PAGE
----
Daniel L. Squadron's posts related to Constituents Corner

The Villager: Working group working on safety solutions for dangerous Delancey

A group of elected officials, city agencies, community leaders and advocates joined up in state Senator Daniel Squadron’s office to form the Delancey St. Safety Working Group in response to a number of accidents that, according to them, have made Delancey the “deadliest” street in New York.

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StreetsBlog: Lower East Side Electeds Come Together for Safer Delancey Street

Elected officials on the Lower East Side, however, aren’t standing for the deadly status quo [on Delancey Street]. On Monday, State Senator Daniel Squadron convened the first meeting of a new working group meant to improve safety in the area.

“For too long, Delancey has been the scene of far too many tragedies,” said Squadron in a statement. “Our working group is a much-needed step toward ending the cycle of danger. I’m confident that, together, we can find the short-term and long-term solutions to ensure a safe Delancey Street for all types of users.”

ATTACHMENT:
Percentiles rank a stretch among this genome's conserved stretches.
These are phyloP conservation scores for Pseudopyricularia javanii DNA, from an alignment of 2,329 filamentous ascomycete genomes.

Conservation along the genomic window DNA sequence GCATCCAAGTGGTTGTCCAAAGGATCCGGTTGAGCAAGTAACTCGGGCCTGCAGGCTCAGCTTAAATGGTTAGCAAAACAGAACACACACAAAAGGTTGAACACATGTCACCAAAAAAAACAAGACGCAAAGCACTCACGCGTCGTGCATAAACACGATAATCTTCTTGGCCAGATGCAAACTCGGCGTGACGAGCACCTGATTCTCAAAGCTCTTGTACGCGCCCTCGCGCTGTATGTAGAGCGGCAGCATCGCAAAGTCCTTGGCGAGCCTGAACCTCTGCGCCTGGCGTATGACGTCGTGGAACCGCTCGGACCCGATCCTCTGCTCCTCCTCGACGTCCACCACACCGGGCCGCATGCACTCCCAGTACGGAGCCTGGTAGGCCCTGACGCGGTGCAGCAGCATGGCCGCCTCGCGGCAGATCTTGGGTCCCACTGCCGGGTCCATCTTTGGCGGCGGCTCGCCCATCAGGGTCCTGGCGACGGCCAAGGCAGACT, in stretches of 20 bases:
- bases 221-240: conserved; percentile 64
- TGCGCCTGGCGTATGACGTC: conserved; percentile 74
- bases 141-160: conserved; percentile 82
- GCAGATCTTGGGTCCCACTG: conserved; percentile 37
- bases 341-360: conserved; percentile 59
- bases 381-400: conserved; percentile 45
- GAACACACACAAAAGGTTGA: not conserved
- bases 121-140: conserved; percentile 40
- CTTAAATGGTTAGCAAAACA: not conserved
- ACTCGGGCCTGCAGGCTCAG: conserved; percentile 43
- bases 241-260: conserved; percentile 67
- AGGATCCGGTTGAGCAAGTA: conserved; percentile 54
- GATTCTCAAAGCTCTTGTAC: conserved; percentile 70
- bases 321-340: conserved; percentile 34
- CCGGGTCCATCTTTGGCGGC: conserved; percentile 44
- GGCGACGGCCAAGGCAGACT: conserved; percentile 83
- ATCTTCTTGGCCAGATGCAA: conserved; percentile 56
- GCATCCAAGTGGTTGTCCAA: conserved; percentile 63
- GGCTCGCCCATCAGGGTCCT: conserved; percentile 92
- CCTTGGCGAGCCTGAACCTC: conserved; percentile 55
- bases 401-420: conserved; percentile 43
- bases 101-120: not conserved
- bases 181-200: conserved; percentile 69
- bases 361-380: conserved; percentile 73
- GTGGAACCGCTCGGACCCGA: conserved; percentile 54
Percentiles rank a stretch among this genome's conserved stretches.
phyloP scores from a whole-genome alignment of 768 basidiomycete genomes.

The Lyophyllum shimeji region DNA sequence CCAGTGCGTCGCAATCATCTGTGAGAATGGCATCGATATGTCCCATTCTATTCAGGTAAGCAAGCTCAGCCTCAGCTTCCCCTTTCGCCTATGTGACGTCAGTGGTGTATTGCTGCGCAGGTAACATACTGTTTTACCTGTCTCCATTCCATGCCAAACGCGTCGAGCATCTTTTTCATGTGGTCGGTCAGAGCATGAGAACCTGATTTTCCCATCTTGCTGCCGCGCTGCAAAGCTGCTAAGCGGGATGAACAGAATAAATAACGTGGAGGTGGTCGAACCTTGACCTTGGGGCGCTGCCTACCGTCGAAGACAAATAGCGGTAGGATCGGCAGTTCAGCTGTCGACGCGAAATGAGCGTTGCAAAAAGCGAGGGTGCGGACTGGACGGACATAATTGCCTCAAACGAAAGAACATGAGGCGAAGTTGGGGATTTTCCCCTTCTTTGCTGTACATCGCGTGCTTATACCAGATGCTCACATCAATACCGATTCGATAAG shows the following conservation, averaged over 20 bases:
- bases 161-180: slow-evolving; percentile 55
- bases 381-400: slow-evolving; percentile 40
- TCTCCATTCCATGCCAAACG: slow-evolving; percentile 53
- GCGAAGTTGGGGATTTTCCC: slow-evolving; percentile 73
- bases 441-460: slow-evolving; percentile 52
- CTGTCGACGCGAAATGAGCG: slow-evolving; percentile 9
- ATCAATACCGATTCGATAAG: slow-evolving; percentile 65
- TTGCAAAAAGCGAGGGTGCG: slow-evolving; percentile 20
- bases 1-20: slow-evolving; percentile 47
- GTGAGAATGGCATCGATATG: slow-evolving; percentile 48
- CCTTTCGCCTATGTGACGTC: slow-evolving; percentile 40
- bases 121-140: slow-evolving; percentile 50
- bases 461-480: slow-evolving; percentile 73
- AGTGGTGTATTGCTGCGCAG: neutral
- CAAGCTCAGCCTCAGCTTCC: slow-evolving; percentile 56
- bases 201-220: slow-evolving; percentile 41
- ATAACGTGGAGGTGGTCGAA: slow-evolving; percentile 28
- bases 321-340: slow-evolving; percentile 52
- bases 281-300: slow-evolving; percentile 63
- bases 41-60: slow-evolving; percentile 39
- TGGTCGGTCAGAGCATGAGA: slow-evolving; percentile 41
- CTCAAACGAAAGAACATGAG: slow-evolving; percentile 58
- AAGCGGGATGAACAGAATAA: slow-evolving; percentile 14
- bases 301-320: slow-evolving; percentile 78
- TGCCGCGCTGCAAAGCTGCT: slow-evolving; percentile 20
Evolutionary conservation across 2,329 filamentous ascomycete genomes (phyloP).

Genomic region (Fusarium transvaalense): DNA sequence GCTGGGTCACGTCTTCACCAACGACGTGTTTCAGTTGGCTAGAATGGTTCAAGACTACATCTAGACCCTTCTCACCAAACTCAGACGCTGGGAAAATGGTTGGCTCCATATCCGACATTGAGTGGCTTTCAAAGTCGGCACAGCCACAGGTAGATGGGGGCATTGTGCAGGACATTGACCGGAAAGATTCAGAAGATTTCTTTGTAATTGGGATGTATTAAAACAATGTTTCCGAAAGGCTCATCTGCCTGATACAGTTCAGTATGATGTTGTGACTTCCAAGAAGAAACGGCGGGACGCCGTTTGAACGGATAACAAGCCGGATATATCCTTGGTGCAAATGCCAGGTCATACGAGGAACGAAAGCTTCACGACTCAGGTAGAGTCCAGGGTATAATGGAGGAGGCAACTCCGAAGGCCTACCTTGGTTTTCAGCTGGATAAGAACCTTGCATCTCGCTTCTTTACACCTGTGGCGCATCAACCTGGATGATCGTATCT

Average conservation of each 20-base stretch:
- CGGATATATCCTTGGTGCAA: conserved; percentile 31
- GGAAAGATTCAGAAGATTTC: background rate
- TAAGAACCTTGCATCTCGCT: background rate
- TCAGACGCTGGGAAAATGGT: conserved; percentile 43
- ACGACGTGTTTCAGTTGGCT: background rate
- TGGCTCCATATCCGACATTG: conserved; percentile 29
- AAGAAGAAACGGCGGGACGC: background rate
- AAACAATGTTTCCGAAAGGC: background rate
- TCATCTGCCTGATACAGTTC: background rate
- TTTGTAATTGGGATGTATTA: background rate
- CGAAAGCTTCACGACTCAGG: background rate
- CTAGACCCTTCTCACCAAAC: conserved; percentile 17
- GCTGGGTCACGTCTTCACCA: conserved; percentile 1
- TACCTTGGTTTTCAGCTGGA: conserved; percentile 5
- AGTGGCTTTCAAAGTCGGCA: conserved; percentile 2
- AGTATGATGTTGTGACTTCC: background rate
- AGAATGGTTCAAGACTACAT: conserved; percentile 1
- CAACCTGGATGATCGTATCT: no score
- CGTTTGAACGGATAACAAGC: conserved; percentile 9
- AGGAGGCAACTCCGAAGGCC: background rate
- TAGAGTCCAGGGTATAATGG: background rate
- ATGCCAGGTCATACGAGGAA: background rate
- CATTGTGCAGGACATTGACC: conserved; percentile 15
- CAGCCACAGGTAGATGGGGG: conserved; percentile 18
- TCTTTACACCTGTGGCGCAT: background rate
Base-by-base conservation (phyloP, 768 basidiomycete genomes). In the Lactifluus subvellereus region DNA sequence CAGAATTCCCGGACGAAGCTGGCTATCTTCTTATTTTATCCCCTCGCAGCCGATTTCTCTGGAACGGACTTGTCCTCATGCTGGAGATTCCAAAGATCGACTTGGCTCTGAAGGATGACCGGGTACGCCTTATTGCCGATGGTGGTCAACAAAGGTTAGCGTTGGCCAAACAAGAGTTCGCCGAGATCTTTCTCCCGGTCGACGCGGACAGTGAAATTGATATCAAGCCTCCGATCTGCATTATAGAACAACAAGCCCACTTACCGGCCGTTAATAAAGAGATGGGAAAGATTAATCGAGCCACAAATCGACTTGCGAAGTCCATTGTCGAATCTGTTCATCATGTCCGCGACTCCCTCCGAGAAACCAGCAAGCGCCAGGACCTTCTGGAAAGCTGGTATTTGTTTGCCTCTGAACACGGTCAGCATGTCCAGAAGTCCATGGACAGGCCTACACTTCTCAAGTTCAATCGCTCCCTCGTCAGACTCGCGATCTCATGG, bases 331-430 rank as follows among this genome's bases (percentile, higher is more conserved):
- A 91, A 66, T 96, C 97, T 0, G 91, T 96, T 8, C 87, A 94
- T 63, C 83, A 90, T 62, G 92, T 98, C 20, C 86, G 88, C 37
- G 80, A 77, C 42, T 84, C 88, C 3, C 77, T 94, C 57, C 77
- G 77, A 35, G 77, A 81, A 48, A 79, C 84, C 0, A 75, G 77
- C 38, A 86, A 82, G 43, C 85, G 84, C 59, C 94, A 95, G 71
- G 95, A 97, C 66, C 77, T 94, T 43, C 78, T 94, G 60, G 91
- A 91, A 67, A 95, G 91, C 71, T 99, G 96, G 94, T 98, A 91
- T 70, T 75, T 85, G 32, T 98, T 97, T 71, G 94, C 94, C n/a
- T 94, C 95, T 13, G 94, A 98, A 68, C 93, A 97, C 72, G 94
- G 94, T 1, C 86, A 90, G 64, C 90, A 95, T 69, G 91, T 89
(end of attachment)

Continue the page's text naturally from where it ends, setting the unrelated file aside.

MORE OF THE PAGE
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PolitickerNY: Squadron Joins Fight to Save St. Mark’s Books

The fight to save 35-year old East Village institution St. Marks Bookshop has been getting a lot of attention recently, including a big write-up in the New York Times and a MoveOn.org petition that has 30,000 signatures.

And now Brooklyn/Manhattan State Senator Daniel Squadron is getting in on the act, sending a letter to Cooper Union president Jamshed Bharucha and calling on him to reduce the bookstore’s rent.

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Village Voice: State Senator Daniel Squadron Joins Supporters of St. Mark's Bookshop